“…there’s no denying that we’re attracted to the dark.”
Imagine if you read a book about a magician’s career, in which the magician refused to divulge the secrets behind any of his tricks. Well, that’s similar to the feeling of reading this short nonfiction account (the equivalent of a novella), in which two political opposition researchers tell us they’re going to take us behind the curtain of their trade but then never so much as lift it. And yet, they tell us that, “Our hope is that by illuminating the process of opposition research you will be better prepared to cull the good from the bad.” Well, there’s virtually no illumination here.
Instead of telling us exactly how they perform “oppo research,” the team of Huffman and Rebejian take us along on a travelogue. They describe numerous interesting – and sometimes frightening, sometime humorous – experiences they’ve had in places that house official records, like courthouses, city halls, tax buildings, college and public libraries, etc. But they critically (in both senses of the word) fail to tell us how they go about conducting the research in question. What is likely just as big a failing is that for a “tell all” account, they never name the names of the persons they worked for, nor name the candidates they were paid to investigate. What’s left is like the hole in the donut, and it’s not very satisfying.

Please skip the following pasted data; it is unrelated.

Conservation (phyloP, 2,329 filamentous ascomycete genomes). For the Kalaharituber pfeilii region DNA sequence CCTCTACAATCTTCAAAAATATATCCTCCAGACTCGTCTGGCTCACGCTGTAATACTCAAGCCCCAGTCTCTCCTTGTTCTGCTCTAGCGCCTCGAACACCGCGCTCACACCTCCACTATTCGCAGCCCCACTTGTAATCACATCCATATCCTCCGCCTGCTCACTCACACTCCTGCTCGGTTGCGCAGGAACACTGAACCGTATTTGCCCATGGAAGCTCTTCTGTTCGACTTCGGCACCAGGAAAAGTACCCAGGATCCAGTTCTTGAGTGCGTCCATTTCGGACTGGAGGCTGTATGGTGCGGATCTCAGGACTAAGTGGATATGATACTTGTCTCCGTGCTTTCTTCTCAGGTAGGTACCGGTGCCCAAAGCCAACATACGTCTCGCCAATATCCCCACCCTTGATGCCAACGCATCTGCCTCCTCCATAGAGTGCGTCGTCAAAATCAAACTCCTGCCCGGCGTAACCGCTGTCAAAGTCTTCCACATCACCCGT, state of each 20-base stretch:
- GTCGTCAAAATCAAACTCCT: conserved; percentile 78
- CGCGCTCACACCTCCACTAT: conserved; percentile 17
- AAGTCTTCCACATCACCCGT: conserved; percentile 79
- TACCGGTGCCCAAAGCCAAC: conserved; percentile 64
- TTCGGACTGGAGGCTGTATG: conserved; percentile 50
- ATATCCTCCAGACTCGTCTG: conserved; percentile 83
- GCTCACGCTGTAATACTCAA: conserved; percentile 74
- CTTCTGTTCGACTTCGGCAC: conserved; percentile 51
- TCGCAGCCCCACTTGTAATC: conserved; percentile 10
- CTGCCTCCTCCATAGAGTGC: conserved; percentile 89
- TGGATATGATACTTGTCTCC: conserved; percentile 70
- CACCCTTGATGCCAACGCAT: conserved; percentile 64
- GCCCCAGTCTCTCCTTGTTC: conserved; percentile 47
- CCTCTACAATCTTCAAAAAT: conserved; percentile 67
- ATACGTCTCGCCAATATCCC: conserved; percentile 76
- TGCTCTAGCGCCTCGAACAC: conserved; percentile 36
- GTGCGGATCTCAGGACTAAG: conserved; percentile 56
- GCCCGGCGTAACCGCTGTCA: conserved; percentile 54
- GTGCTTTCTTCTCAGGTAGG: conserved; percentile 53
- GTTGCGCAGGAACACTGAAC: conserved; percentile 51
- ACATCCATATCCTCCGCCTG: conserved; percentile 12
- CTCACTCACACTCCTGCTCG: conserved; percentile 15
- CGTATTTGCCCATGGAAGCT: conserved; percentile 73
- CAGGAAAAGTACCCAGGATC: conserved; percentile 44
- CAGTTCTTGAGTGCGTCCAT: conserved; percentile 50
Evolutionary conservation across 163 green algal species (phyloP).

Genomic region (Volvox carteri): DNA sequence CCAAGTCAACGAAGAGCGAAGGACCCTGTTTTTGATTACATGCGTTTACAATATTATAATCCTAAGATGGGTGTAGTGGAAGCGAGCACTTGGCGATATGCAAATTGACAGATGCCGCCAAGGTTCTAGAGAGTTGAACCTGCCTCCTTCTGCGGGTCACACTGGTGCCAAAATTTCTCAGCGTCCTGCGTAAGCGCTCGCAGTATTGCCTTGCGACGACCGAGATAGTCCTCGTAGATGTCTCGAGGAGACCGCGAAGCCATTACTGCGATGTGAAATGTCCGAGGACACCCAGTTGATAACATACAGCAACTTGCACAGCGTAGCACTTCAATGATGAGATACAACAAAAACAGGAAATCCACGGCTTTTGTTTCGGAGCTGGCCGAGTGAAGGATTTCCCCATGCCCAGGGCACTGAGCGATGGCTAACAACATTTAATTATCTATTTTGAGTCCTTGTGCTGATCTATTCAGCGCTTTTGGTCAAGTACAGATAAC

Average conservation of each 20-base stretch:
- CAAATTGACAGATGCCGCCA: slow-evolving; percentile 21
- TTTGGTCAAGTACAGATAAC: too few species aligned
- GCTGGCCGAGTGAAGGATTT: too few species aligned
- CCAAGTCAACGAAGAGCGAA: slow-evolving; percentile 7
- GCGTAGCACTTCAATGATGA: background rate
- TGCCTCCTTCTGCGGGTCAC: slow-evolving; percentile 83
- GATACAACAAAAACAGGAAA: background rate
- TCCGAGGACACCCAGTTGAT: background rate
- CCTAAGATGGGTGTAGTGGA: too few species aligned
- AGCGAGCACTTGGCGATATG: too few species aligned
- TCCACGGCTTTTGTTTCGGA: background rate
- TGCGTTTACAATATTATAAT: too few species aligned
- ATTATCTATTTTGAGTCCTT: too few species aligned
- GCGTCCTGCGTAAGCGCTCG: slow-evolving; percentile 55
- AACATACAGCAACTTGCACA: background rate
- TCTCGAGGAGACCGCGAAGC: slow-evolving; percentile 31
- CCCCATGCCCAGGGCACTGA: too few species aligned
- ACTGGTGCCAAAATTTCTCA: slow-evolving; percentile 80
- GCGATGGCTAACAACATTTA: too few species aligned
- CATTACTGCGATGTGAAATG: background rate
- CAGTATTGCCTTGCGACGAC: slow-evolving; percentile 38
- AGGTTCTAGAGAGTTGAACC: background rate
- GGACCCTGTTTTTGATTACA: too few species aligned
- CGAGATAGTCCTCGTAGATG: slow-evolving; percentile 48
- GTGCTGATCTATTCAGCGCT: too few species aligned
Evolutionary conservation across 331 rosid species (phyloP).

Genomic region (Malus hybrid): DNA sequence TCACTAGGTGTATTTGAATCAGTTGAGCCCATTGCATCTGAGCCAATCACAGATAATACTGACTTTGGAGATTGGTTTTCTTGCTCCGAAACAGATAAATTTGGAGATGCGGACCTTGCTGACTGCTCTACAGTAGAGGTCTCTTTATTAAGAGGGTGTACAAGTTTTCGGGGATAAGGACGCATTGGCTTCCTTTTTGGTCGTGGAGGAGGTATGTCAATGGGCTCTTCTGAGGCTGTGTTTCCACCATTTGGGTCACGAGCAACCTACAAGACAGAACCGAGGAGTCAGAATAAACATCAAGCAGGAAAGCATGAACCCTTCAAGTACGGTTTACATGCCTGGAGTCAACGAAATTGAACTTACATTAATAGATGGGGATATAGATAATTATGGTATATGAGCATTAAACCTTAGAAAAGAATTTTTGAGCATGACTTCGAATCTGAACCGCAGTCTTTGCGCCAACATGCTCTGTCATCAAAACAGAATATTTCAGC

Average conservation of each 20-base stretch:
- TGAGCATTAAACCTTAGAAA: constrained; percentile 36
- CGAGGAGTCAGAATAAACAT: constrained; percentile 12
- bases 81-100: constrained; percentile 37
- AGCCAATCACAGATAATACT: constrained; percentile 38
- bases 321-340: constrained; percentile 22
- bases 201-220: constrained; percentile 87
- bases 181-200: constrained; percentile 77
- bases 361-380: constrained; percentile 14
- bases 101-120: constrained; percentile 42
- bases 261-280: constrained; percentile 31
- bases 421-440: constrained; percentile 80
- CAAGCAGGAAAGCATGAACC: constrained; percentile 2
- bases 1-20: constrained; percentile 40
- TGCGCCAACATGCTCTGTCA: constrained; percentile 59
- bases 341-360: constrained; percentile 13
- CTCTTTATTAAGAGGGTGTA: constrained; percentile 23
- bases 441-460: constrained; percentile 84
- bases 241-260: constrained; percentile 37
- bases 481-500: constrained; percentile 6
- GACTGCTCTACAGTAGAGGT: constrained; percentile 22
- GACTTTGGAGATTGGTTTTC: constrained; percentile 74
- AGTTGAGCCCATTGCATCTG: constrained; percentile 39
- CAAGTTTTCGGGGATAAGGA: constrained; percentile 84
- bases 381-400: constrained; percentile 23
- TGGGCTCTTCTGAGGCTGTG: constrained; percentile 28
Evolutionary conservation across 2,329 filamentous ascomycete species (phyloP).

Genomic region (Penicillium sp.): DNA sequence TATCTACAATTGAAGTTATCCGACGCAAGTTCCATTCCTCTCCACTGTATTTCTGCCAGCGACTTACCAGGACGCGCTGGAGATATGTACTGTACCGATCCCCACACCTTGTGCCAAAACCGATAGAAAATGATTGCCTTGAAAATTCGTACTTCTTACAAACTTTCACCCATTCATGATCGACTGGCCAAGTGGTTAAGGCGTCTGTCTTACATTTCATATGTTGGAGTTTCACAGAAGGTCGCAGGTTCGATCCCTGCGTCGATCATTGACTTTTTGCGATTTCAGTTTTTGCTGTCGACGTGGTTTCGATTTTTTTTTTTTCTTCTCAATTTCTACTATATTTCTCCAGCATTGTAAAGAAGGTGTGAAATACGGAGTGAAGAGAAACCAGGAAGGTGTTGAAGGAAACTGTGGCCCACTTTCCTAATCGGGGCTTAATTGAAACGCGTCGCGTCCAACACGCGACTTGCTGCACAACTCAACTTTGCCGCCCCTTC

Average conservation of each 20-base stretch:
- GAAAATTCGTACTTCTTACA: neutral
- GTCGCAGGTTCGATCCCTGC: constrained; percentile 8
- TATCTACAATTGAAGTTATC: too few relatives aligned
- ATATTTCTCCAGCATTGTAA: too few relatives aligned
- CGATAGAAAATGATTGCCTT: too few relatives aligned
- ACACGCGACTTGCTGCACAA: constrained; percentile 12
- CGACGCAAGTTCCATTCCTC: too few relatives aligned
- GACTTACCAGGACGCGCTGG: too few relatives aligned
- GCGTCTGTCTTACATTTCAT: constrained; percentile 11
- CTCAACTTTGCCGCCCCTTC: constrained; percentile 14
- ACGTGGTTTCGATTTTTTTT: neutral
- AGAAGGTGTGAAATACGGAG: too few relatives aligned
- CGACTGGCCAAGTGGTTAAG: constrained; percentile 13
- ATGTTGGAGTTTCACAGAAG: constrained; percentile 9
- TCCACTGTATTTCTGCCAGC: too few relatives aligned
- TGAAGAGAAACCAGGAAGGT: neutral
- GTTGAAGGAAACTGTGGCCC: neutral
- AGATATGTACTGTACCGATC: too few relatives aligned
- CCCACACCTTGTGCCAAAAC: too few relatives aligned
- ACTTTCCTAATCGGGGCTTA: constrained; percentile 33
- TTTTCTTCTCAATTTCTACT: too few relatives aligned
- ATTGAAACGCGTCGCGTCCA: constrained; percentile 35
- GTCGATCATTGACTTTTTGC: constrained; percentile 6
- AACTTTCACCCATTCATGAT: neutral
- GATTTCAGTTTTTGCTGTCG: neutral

The account has no structure to speak of; it’s as if the two individuals (who each wrote different chapters) simply dictated random thoughts. I read someone’s comment to the effect that she liked not knowing where the book was going… Yes, and for me that was hardly something positive.
“…we’re being paid to take someone out, literally.”
For me, $16.00 is too much to pay for a book that’s less than a couple of hundred pages in length. I think that We’re With Nobody could have used an editor to provide it with some structure, and who might have prodded the authors to add 125 pages or so to justify the price. Finally, that editor might have insisted on naming the political candidates referenced in this journal, giving the doubtful or skeptical reader (present company included) a chance to do some fact-checking. Who wants to read a non-fiction, supposedly factual account of politics, when the authors won’t tell us who they’re writing about?
A review copy was provided by the publisher. We’re With Nobody was released on January 24, 2012.